• Corlyss

    Boo hoo. They can always sell it to China.

  • Fat_Man

    How much will they spend to fund the anti-fracking campaign?

  • cubanbob

    Saudi’s don’t like working. They hire foreigners to do the work. Rebalancing is something they aren’t looking forward to. But that is not our problem. Lets stop wasting time and get on with domestic energy production.

  • Steve Gregg

    The Saudi moment has come and is now going. I look forward to the day when Riyadh lies in ruins and the Saudis are driven back into the desert to preach their Wahhabism to the camel spiders.

  • Laka

    OSOPEC: Organization of Shale Oil Producing and Exporting Countries.

    Chew on that, Prince. And go tend some sheep.

  • ChuckFinley

    “Still, the importance of Saudi oil to the US and to the world market is not diminishing.”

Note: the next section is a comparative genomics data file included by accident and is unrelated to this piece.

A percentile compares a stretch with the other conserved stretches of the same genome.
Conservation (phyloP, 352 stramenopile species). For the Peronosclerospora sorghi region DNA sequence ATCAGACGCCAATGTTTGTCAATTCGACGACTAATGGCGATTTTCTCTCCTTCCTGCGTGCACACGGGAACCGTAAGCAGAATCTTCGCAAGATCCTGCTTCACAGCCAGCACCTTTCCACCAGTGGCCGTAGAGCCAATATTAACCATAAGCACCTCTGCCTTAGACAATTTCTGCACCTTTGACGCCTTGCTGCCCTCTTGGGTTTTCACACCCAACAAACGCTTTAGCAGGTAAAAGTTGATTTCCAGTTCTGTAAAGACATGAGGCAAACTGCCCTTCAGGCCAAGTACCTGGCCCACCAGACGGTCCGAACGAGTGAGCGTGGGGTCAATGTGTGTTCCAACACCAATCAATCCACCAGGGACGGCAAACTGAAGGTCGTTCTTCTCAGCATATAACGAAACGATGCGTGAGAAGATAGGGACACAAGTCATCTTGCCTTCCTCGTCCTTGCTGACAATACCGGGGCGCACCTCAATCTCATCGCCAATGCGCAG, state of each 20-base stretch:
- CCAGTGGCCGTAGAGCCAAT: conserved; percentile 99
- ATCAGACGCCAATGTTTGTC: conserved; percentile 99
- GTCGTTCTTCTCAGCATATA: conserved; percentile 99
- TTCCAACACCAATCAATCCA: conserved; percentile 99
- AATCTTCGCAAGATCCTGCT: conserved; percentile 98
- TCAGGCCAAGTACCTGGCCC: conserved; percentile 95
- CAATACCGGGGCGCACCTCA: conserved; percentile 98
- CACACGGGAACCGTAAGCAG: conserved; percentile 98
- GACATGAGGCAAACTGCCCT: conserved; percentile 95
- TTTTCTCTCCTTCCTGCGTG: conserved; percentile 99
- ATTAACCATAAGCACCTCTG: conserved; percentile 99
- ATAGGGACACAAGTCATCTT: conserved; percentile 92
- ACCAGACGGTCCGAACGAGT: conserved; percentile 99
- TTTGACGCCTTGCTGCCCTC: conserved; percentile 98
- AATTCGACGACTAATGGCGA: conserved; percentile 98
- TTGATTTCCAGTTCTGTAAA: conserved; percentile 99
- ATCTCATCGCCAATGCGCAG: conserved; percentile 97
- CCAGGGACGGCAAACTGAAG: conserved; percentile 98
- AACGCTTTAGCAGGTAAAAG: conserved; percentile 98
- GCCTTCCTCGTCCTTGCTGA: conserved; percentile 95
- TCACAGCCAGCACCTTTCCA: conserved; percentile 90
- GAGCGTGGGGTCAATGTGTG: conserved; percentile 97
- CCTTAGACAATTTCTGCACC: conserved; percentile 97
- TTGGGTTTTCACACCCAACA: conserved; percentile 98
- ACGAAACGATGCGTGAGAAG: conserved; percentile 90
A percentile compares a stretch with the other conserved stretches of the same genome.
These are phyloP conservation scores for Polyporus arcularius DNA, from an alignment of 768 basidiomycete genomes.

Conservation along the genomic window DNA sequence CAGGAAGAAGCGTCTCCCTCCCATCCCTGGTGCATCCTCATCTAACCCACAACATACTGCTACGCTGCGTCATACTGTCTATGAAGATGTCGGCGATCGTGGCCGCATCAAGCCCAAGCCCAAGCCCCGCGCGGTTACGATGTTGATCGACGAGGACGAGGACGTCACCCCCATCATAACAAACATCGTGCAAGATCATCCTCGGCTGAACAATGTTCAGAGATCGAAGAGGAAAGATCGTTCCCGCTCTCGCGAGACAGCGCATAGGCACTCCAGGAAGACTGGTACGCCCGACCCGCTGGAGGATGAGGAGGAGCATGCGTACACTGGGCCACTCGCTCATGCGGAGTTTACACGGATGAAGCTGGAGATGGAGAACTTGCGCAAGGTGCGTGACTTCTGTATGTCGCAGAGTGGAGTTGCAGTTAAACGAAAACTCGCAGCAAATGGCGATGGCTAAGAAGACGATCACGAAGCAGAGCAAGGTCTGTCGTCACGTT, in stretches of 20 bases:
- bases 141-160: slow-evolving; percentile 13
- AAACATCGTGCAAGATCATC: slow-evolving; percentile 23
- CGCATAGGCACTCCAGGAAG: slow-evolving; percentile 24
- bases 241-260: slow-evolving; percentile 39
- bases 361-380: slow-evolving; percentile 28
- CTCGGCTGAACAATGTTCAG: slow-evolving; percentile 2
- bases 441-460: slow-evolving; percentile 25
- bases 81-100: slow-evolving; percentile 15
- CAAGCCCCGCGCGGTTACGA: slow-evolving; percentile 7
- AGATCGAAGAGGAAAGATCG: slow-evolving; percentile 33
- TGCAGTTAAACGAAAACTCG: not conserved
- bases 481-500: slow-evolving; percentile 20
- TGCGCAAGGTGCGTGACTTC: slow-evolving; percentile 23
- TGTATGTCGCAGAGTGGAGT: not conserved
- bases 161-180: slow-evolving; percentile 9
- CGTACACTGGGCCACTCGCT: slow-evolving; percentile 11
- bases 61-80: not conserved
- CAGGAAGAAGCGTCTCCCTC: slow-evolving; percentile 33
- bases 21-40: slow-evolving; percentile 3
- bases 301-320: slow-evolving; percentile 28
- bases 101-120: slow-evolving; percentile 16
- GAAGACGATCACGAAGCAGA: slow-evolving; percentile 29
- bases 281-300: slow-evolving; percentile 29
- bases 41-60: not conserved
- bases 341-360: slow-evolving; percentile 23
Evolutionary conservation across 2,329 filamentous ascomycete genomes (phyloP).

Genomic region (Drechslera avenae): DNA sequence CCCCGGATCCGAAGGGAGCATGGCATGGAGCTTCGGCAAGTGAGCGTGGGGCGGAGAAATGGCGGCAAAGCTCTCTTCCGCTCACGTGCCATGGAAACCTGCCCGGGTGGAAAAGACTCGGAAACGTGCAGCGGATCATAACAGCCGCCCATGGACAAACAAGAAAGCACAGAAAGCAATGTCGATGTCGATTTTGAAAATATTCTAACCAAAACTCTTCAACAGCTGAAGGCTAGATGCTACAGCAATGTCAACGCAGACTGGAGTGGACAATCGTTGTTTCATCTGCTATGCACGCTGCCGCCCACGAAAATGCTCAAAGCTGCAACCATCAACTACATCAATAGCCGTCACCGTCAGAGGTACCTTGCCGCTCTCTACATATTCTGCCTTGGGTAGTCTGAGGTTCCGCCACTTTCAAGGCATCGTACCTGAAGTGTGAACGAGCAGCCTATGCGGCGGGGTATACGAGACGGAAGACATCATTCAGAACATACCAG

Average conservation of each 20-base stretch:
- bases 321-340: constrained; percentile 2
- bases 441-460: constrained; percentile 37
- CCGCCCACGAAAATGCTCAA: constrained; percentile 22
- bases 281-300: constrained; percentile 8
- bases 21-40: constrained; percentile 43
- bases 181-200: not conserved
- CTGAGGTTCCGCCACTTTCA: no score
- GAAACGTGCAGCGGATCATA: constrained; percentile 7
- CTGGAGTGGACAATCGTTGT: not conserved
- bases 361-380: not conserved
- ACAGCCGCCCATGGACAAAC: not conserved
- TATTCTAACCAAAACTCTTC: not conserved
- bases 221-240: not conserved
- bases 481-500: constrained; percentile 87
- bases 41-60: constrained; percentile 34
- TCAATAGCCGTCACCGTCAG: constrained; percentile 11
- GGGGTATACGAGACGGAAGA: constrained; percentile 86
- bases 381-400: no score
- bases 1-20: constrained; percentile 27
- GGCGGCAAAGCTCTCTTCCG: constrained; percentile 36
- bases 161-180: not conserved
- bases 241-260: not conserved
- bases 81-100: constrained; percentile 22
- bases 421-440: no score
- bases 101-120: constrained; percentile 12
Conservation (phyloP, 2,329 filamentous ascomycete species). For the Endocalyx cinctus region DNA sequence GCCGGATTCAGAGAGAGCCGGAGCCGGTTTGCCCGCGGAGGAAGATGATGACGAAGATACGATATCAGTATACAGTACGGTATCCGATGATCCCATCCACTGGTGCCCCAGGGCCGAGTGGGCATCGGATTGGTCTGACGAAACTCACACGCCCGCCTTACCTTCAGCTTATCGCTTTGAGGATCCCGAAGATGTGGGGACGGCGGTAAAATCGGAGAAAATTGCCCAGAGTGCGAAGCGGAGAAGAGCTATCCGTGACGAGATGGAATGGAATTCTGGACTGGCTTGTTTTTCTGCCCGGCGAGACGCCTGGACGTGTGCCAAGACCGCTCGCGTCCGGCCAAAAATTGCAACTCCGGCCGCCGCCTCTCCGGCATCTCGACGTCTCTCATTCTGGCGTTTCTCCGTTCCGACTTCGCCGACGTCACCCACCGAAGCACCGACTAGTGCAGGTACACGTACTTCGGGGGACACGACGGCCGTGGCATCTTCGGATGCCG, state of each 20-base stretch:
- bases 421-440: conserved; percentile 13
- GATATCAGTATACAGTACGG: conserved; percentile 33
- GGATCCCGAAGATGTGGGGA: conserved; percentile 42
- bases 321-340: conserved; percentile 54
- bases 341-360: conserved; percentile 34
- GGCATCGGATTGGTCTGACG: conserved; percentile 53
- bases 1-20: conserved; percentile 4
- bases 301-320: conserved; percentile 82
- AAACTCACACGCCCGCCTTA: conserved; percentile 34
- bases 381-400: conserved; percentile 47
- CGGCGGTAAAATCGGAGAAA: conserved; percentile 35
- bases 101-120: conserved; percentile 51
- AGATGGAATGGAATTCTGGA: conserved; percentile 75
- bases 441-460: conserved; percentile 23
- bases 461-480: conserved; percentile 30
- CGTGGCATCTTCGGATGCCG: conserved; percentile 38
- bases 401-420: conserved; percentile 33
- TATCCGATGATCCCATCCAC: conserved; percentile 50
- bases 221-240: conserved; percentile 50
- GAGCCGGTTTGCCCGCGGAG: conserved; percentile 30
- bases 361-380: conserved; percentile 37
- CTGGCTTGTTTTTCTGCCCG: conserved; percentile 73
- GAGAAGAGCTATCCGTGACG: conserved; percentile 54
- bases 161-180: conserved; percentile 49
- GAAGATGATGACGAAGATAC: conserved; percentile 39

The importance of Saudi oil to the US would diminish pretty quickly if the EPA were to end its regulations that make it uneconomical to convert existing gasoline engine vehicles to run on compressed natural gas. It costs about $1000 to convert a vehicle to run on CNG and then by flipping a switch run on gasoline but EPA regulations raise the cost to $25,000 for a conversion that complies with EPA requirements.

    If the EPA regulations were made more rational and reasonable, millions of Americans would spend their own money to convert their cars and trucks to run on natural gas and demand for gasoline would fall, causing the price of gasoline to fall as well. The extra money that Americans would have available to spend would do a long way towards reviving the American economy.